One Percent


Oxfam International added an exclamation symbol to simmering suspicion – predicting by 2016, “one percent” will control over half global wealth. As of today, the richest 1% control 48% of all wealth. More sobering – the top 80 possess 1.9 trillion, equal to everything shared by 3.5 billion people on the wrong end of the scale. Thirty five of those 80 are American, followed by Germany and Russia with 7 each. Seventy are men, 11 of them inherited their fortune. Their bursting coffers, almost exclusively sustained by finance, health care, insurance, technology and resources.

This week Switzerland hosts the World Economic Forum – 2,500 elite economic players gather to discuss global economy and trends. What exactly is a world economic forum? Their website says “committed to improving the state of the world”. Founder and executive director Klaus Schwab spoke to the Associated Press on the eve of formal proceedings. Schwab said – international teamwork was needed to generate economic growth and combat terrorism. He expressed concern that falling oil prices and deflation could put companies out of business.

Davos,  Swiss Alp resort host of WEF needn’t fret – local economy basks in financial reward. Not only will 40 world leaders join 2,500 economic big wigs, it seems celebrity favors the Alps in winter. Last year Matt Damon and Goldie Hawn  lent glamorous star power – Damon pitched Water.org, a charity he co-founded, Hawn reportedly led a meditation session. This year Al Gore teams with Pharrell Williams in a scheduled discussion “What’s Next, A Climate For Action”.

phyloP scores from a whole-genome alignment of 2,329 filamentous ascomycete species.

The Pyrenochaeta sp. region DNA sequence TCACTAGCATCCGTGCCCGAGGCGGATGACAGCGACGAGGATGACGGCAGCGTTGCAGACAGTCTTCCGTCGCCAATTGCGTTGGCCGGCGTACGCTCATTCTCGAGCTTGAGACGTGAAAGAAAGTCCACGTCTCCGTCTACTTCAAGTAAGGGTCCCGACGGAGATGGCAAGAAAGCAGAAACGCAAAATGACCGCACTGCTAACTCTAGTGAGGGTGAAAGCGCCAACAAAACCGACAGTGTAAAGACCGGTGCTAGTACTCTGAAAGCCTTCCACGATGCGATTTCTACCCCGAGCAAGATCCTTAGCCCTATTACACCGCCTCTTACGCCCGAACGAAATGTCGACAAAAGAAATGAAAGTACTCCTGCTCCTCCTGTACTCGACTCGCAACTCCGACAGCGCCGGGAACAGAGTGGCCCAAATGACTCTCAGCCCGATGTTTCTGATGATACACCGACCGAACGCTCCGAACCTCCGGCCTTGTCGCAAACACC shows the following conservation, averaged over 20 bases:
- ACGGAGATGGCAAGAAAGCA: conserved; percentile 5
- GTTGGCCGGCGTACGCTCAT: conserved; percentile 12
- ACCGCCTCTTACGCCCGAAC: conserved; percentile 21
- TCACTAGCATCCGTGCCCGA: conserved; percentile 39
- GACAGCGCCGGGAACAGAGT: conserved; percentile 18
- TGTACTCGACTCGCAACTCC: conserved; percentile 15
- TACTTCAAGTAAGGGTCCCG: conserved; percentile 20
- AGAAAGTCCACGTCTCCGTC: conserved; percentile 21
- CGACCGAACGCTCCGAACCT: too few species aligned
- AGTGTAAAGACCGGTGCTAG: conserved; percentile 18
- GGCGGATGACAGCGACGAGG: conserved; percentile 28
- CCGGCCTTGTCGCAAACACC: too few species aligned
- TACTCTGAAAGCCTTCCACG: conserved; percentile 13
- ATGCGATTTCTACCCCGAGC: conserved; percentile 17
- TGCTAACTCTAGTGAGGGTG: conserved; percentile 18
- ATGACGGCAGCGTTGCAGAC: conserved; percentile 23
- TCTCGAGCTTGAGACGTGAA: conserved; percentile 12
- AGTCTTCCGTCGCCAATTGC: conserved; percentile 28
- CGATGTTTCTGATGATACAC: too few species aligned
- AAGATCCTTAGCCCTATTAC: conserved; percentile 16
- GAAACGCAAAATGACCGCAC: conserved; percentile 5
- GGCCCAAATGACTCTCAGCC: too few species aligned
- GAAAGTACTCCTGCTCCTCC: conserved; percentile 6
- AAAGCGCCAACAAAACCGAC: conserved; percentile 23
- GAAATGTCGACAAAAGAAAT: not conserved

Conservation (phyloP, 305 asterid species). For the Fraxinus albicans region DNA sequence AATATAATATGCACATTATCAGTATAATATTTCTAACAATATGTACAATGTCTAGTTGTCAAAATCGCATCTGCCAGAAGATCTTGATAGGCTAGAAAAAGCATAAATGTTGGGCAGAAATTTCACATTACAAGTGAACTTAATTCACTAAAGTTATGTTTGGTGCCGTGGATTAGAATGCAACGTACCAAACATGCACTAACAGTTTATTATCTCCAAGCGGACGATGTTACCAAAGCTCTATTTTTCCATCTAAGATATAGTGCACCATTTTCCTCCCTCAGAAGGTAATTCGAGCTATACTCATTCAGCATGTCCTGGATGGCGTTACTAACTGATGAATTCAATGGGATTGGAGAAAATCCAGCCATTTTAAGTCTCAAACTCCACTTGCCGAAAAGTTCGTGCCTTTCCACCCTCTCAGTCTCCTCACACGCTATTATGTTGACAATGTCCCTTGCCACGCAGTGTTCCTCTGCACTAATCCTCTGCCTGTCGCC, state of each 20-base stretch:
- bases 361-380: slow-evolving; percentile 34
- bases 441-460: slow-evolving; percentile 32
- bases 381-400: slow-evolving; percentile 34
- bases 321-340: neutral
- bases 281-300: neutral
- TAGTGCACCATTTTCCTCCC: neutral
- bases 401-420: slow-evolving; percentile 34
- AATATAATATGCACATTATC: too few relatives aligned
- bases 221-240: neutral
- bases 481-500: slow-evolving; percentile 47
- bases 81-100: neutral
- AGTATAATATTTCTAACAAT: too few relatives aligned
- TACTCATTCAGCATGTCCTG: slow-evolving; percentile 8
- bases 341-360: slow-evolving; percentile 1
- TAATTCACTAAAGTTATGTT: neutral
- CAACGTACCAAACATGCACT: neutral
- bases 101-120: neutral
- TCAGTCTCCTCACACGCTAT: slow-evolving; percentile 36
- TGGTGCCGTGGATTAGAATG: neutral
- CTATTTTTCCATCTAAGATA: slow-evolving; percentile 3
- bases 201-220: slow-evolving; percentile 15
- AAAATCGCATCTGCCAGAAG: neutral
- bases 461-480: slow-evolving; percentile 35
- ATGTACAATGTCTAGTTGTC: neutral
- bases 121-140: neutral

Pardon me for pondering the World Economic Forum as absurd. Attempting to shellac a gathering of global economic players under the guise of “committed to improving the state of the world”, is laughable. Trotting out celebrity panelists – transparent attempts to dupe us into believing the 1% give a damn – strikes me as painfully inept and juvenile. Look no further than the link below – 25 American corporations who spent more on lobbies than they paid in taxes.

http://publicampaign.org/blog/2014/04/15/25-companies-spent-more-lobbyists-taxes

Anyone naive enough to think the one percent gives a rat’s ass about making the world a better place, needs their head examined. Oxfam plans to be in Davos – urging world leaders to improve public services, introduce living wages, end gender gaps and come down hard on tax-dodging corporations. Oxfam doesn’t stand a chance.

http://www.huffingtonpost.com/2015/01/19/world-wealth-oxfam_n_6499798.html

Preventing Poverty Is Not A Mission


Oxfam began in England, 1942 as Oxford Committee for Famine Relief. Based in Oxford as a group of local citizens in support of the National Famine Relief Committee, a group calling on the British government to allow food relief through the Allied blockade of occupied Greece. In 1963, Canada became the first international country to open an office – the name Oxfam came from their telegraph address – by 1965, the organization was officially known as Oxfam International.

Oxfam’s mission is tackling poverty at the root. Working with local organizations in almost 100 countries, they view poverty as a symptom of poor education, human rights violations, injustice and oppression. Their goal – alleviate and prevent poverty through sustainable local programs, with emphasis on women’s rights. Oxfam’s ” approach sets forth five irrefutable rights …..

  • the right to a sustainable livelihood
  • the right to basic social services